Decentralization: A Moving Target
As SHOWN in the preceding chapters, some change in the initial hands-off policy began during the second year of the block grant program, indicating that the new division of decisionmaking authority had not been settled unambiguously in favor of greater local discretion. This concluding chapter takes a telescoped look at the post-transitional years to see (1) how federal involvement continued to increase with the coming of the Carter administration and the adoption of an administrative policy designed to achieve increased targeting of community development block grant projects; and (2) how the political context changed again with the election of President Reagan in 1980 in ways likely to affect how the CDBG evolves in the future.
Chapter 2 pointed out that the Ford administration did not adopt any clear policy on how to implement the social targeting language inserted by Congress into the CDBG legislation. Regulations of the Department of Housing and Urban Development ( HUD) required only that communities receiving CDBG funds certify that the local program gave "maximum feasible priority to activities which benefit low- and moderate-income families or aid in the prevention or elimination of slums or blight."1 The regulations followed the language of the law that made the social targeting and the physical revitalization objectives coequal. They defined "low- and moderate-income families" as those whose incomes did not exceed 80 percent of the median family income of the area, but the legislative term "maximum feasible priority" was not defined.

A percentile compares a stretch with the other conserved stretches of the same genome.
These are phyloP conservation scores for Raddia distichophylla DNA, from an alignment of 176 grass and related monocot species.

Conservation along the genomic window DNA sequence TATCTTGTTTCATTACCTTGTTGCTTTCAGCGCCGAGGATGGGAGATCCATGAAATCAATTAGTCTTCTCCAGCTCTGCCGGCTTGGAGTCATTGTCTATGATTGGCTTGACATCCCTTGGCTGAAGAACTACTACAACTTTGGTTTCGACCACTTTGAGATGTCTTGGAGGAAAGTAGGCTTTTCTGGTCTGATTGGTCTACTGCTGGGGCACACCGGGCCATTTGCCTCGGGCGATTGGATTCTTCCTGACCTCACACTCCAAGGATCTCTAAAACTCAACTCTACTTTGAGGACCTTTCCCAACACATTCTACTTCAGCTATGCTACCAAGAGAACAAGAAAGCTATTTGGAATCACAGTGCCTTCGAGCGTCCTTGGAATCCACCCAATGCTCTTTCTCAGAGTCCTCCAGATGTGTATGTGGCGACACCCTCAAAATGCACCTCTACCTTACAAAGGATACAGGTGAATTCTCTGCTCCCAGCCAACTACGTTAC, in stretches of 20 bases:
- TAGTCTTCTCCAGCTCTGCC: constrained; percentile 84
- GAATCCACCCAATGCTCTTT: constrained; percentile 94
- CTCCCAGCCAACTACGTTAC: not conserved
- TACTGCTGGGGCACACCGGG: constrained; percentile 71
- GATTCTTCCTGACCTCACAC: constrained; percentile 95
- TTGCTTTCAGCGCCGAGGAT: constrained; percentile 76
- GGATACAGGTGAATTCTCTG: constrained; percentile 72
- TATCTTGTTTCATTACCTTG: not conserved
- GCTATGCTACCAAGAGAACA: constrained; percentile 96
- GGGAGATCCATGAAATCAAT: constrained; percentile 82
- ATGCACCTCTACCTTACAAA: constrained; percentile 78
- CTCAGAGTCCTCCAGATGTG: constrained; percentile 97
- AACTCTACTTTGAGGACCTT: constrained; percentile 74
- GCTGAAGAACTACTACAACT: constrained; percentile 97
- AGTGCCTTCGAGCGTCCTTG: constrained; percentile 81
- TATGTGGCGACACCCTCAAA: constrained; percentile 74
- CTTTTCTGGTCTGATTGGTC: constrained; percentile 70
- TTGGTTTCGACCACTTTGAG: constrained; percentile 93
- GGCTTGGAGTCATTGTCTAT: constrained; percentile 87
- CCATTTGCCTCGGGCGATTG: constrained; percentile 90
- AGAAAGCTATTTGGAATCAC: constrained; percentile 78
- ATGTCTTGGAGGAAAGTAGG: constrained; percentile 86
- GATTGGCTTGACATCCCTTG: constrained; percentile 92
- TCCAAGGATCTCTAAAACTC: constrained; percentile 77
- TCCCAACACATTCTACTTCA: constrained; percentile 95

Any ambiguity ended with the coming of the Carter administration in January 1977. Just one month after President Carter's inauguration the____________________